Narcotic

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The term narcotic (pronounced /nɑrˈkɒtɨk/) originally referred medically to any psychoactive compound with sleep-inducing properties. In the United States of America it has since become associated with opioids, commonly morphine and heroin. The term is, today, imprecisely defined and typically has negative connotations.[1] When used in a legal context in the US, a narcotic drug is simply one that is totally prohibited, or one that is used in violation of strict governmental regulation, such as PCP or marijuana. From a pharmacological standpoint it is not a useful term.[2]

Contents

History

The term "narcotic" is believed to have been coined by the Greek physician Galen to refer to agents that numb or deaden, causing loss of feeling or paralysis. It is based on the Greek word ναρκωσις (narcosis), the term used by Hippocrates for the process of numbing or the numbed state. Galen listed mandrake root, altercus (eclata).[3] seeds, and poppy juice (opium) as the chief examples.[4][5] “Narcotic” is a term derived from the Greek word narke, meaning "stupor". It originally referred to any substance that relieved pain, dulled the senses, or induced sleep.[6] Now, the term is used in a number of ways. Some people define narcotics as substances that bind at opioid receptors (cellular membrane proteins activated by substances like heroin or morphine) while others refer to any illicit substance as a narcotic. From a legal perspective, narcotic refers to opium, opium derivatives, and their semi-synthetic substitutes.[7] Though in U.S. law, due to its numbing properties, cocaine is also considered a narcotic.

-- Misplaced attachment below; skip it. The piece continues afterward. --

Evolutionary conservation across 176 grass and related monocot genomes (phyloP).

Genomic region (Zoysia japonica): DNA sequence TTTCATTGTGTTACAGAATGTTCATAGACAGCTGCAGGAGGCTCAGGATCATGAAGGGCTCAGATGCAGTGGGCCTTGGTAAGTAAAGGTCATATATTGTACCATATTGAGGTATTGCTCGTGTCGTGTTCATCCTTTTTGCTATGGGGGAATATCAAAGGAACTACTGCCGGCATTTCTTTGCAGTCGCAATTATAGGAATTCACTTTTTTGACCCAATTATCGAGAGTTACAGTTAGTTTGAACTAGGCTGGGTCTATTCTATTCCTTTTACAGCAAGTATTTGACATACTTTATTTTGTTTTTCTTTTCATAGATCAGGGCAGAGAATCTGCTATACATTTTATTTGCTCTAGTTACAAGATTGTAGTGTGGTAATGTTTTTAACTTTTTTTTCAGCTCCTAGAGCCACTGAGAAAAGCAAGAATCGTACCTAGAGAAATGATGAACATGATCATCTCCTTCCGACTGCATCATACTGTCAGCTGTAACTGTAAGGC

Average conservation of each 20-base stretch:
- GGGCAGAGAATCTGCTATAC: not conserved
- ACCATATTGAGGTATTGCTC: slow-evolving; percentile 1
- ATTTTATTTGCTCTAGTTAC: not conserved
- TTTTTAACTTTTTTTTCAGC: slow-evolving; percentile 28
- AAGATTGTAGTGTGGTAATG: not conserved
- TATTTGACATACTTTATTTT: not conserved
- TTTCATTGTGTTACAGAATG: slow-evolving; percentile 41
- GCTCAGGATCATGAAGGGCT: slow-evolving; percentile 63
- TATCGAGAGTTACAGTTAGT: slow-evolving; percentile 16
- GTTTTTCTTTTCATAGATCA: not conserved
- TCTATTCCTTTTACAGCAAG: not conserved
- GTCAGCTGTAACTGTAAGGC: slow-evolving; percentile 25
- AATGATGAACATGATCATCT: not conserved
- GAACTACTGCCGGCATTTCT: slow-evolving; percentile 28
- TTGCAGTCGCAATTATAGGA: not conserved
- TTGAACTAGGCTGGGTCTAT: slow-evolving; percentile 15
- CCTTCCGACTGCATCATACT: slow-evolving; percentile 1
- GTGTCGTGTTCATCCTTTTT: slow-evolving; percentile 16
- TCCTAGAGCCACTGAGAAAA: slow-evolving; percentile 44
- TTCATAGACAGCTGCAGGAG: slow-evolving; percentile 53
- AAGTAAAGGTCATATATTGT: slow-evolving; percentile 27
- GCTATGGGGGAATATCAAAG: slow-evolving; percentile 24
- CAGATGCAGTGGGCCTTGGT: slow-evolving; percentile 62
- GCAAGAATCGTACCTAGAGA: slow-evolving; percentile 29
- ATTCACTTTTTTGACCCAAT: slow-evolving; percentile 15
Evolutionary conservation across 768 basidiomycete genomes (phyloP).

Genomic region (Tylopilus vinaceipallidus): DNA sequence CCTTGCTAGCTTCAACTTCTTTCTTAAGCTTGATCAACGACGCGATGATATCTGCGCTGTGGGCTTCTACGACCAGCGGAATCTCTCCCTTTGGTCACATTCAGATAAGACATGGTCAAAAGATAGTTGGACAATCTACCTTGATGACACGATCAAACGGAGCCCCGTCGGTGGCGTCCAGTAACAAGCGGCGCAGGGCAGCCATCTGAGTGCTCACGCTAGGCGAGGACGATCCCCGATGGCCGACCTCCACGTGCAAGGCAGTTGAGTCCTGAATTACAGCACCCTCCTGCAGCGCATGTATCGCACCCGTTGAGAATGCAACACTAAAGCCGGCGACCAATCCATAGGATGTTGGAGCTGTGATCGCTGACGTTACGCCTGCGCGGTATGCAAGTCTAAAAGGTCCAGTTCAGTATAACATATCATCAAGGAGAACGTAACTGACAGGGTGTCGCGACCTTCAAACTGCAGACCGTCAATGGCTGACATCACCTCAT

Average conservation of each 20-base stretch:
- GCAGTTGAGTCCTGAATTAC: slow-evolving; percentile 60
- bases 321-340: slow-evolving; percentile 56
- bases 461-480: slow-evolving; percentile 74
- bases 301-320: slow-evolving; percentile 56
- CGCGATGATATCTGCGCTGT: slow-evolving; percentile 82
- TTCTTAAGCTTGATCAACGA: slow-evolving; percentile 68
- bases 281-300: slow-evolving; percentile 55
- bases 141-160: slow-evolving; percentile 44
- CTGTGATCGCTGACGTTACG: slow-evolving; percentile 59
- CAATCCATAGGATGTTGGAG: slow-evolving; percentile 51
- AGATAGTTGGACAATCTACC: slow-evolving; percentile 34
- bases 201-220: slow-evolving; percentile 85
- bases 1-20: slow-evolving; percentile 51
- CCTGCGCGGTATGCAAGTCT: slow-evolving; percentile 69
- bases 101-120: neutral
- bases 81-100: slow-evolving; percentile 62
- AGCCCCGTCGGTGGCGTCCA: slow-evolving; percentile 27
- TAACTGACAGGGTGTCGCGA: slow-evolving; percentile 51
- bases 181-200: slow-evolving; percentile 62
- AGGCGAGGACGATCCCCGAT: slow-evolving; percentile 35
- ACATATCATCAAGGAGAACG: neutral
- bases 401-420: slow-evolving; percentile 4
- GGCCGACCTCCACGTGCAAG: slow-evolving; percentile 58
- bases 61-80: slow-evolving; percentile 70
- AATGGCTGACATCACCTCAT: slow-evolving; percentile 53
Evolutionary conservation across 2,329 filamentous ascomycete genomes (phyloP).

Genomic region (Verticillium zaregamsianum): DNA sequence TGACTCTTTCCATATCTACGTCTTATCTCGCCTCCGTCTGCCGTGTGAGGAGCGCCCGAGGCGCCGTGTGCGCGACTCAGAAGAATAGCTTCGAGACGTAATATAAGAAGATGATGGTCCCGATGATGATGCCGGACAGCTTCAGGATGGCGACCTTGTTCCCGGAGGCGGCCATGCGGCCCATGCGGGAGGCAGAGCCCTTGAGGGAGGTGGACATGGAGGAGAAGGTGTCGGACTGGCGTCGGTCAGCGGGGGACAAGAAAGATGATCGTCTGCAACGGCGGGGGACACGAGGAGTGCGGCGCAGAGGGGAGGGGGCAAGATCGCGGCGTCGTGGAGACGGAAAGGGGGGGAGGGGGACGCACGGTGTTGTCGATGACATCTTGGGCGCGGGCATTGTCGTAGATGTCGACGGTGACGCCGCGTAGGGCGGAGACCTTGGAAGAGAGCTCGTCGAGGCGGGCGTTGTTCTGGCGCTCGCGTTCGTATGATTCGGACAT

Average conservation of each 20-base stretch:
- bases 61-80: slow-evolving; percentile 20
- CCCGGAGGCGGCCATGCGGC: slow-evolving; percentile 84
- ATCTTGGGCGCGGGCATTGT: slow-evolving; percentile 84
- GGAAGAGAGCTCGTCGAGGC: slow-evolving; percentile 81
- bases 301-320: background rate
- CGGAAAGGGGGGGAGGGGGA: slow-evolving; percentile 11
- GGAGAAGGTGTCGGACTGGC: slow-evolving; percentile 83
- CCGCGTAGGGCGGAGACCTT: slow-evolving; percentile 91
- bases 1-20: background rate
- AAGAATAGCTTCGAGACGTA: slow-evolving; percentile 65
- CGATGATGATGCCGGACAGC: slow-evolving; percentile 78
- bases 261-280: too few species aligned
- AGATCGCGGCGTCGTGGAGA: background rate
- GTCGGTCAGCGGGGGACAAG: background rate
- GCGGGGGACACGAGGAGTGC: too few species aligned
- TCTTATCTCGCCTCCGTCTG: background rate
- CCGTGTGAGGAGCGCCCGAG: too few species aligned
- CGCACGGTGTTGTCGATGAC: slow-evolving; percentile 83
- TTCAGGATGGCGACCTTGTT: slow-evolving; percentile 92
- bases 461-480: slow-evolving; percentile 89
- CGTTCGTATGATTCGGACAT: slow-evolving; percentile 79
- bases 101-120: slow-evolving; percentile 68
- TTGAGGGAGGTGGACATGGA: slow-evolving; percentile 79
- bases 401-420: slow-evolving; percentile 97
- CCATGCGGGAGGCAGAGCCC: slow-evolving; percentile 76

See also

References

External links

  • Pharmer.org A non-profit site providing detailed descriptions of most narcotic analgesics
  • List of drugs, some of which are classified as "narcotics," in the U.S. Controlled Substances Act (CSA). Not all of the classified ones are chemically narcotic, as described on the top of this page

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